Where does the Republican Party put its energy? On anything that furthers the interests of the wealthiest. Tax cuts and kicking government are right at the top of that list.* Also near the top comes blocking minimum wage increases, blocking workplace safety rules and keeping lots of people unemployed so they are desperate to take any nasty, dirty, low-paying job, etc. But next to tax cuts and keeping government from operating, Republicans fight to keep unions from being able to organize because the power of working people acting together collectively begins to challenge the power of concentrated wealth that corporations represent. To this end, Republicans hate and fight the U.S.¬†Department of¬†Labor and, now, the new nominee for secretary of labor.
In the News
Republican ‚Äúoppo‚ÄĚ researchers issued a 63-page report on Thomas Perez, who President Obama has nominated to fill the vacancy for secretary of labor. Perez currently serves as head of the Justice Department‚Äôs Civil Rights Division. The report accuses Perez of being corrupt because he fought to keep civil rights law intact by trading a case involving St. Paul landlords who were renting substandard homes in low-income areas for a case accusing St. Paul of not doing enough to help minorities win contracts.
The story is circulating today in the Washington Post,¬†GOP Issues Critical Report of Labor Secretary Nominee Perez:
The GOP lawmakers accuse Perez of misusing his power last year to persuade the city of St. Paul, Minn., to withdraw a housing discrimination case before it could be heard by the Supreme Court. In exchange, the Justice Department agreed not to intervene in two whistleblower cases against St. Paul that could have won up to $200?million for taxpayers.
‚Ä¶Top Democrats on the House Oversight Committee issued a report on the investigation Sunday, writing that Perez ‘acted professionally to advance the interests of civil rights and effectively combat the scourge of housing discrimination.’ The Justice Department also defended Perez, saying litigation decisions made by the department ‘were in the best interests of the United States and were consistent with the department‚Äôs legal, ethical and professional responsibility obligations.’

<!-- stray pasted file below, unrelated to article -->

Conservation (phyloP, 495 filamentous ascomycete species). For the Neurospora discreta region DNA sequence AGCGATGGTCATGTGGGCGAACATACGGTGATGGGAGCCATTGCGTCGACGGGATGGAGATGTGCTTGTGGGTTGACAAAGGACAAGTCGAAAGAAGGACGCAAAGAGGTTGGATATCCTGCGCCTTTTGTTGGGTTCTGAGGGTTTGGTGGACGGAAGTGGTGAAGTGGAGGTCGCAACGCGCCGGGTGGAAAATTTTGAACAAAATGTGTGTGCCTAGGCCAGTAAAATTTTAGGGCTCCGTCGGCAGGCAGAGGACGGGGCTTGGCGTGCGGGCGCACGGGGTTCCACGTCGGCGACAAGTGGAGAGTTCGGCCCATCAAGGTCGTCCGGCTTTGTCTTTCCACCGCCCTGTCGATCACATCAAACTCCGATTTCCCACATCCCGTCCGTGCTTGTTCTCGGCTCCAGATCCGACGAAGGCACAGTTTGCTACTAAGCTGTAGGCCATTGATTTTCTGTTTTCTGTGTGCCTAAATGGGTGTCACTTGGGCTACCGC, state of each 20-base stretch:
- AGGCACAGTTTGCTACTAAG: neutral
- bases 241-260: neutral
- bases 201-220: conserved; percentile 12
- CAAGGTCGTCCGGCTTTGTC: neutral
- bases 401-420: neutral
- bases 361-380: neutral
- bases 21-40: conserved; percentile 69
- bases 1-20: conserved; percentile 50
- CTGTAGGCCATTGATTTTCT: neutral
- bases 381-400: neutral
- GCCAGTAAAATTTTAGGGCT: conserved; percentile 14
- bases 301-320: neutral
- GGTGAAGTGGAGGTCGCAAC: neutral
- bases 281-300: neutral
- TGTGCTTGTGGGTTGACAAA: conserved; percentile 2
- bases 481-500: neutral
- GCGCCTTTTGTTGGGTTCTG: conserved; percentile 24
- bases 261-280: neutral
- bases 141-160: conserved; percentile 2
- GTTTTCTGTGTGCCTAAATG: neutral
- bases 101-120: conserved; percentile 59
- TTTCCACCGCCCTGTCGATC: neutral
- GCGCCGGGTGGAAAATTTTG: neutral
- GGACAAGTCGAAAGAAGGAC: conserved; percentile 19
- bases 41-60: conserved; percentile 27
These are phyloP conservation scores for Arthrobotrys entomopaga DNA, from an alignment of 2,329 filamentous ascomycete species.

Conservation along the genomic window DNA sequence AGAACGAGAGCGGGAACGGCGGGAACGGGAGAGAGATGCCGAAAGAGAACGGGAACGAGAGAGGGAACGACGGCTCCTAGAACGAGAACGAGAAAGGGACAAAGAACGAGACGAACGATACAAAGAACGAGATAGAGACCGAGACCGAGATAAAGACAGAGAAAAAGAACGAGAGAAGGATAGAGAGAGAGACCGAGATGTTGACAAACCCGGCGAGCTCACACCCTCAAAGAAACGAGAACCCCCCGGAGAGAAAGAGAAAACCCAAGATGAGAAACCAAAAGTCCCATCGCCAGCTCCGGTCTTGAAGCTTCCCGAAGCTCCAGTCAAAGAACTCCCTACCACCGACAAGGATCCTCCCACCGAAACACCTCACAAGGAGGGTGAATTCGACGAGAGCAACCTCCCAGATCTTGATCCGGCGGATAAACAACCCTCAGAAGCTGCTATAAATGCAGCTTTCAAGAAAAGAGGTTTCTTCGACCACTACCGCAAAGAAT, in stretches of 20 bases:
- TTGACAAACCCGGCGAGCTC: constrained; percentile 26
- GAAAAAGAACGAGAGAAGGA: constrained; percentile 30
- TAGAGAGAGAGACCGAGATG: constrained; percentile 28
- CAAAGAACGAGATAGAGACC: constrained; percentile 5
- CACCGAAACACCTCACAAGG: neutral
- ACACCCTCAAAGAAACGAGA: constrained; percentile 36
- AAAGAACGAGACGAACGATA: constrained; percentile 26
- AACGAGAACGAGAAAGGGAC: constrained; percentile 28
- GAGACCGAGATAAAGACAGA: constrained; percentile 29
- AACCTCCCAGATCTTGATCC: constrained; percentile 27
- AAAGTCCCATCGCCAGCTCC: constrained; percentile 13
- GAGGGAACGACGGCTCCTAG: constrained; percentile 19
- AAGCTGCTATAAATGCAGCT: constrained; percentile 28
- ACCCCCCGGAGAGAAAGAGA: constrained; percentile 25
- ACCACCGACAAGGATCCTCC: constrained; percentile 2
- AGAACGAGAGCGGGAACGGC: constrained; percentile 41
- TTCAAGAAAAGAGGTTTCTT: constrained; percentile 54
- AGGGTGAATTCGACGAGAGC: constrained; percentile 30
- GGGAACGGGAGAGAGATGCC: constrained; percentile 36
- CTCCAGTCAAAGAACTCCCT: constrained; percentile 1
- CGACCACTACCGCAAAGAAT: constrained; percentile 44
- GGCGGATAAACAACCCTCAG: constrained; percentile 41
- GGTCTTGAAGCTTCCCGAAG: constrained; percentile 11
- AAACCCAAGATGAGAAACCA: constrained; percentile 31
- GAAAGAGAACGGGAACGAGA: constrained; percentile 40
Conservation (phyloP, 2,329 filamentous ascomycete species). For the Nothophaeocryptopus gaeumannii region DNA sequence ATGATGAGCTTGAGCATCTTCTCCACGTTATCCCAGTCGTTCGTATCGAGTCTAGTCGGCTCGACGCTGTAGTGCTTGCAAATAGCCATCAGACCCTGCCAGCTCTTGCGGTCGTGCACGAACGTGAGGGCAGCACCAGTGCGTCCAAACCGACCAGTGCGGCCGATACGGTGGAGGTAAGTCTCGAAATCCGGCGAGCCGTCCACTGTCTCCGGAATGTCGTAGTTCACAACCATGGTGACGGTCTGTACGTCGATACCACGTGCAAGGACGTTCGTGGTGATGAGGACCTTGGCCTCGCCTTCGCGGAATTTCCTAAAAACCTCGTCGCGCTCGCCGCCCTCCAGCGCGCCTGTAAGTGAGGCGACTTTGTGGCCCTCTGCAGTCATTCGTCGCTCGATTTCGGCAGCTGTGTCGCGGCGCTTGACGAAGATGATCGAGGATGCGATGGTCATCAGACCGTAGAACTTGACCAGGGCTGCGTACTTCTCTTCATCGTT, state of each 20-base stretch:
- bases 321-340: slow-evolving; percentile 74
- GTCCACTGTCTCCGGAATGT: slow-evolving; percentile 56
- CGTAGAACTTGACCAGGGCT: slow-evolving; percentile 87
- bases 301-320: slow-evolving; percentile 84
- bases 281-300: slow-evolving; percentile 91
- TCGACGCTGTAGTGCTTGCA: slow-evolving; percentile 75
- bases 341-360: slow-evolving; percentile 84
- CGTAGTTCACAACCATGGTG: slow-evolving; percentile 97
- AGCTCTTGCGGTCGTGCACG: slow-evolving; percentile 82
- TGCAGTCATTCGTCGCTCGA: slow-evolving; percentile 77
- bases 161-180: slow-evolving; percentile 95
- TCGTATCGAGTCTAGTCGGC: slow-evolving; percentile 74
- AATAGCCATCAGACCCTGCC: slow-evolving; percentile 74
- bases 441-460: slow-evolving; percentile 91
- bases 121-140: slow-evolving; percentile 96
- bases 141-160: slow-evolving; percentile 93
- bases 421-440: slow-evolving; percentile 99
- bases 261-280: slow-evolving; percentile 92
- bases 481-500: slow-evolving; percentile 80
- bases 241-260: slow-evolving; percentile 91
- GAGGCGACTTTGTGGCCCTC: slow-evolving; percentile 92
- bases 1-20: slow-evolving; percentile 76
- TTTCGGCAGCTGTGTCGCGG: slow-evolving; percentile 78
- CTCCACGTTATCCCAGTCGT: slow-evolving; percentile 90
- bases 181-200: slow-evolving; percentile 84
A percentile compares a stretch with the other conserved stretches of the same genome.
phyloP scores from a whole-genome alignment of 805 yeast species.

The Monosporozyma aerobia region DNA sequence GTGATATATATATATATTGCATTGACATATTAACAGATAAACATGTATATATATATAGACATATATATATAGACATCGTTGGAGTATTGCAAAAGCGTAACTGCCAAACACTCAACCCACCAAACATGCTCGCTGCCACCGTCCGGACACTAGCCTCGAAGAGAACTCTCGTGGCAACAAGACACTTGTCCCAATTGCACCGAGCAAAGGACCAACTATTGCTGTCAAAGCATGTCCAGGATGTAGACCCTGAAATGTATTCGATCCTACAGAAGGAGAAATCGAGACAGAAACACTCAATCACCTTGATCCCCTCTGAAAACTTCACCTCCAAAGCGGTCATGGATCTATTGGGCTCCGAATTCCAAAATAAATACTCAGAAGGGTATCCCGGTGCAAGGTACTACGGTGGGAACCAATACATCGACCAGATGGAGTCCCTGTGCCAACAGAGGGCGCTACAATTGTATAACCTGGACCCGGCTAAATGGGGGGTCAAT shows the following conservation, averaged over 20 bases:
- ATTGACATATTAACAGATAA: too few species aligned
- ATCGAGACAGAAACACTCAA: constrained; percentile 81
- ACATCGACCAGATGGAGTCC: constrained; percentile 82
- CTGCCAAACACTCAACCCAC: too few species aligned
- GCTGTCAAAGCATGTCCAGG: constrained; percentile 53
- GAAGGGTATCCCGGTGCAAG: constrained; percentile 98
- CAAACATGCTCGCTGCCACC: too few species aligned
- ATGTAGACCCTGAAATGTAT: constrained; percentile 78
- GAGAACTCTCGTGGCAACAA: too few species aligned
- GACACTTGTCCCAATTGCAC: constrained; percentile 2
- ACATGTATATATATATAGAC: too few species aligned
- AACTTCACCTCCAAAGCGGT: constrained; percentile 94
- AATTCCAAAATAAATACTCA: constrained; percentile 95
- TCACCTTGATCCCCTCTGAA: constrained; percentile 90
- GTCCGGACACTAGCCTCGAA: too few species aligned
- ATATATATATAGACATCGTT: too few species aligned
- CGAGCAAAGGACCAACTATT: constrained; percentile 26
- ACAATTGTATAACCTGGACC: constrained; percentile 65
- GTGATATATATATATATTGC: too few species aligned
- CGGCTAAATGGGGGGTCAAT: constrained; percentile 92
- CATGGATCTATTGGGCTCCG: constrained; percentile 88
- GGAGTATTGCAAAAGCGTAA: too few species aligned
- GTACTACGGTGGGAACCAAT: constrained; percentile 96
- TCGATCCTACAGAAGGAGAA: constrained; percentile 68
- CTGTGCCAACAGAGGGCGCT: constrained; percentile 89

The GOP report cites documents that suggest Perez‚Äôs decision frustrated and confused career lawyers at Justice who initially wanted to join the whistleblower cases against St. Paul. These lawyers described the department‚Äôs change of heart as ‘weirdness,’ ‘ridiculous’ and a case of ‘cover your head pingpong.’
Complicated‚Ä¶Perez‚Äôs deal kept the Justice Department out of one court case in exchange for keeping another from making it to the Supreme Court, which would use it to overturn important civil rights laws 5-4.
What Republicans Say Perez Did That Was Bad
The main charge against Perez (other than being brown) is that, as part of his duties in the Civil Rights Division, he brokered a deal in a housing discrimination case in St. Paul, to keep the case from reaching the Supreme Court. The St. Paul case would have enabled the Supreme Court to strike down ‚Äúdisparate-impact theory‚ÄĚ in civil rights a labor law, with a 5-4 vote.
The current Roberts movement-conservative majority on the Supreme Court looks for cases that enable them to maneuver 5-4 votes to strike down laws that protect citizens from billionaires and corporations (who fund the conservative movement) in various ways. Citizens United is the best example of this. It undid campaign finance laws, enabling billionaires and giant corporations to put multiple millions into getting their candidates elected at every level. The case involving Perez is one that this court could have used to further harm citizen interests with a 5-4 vote.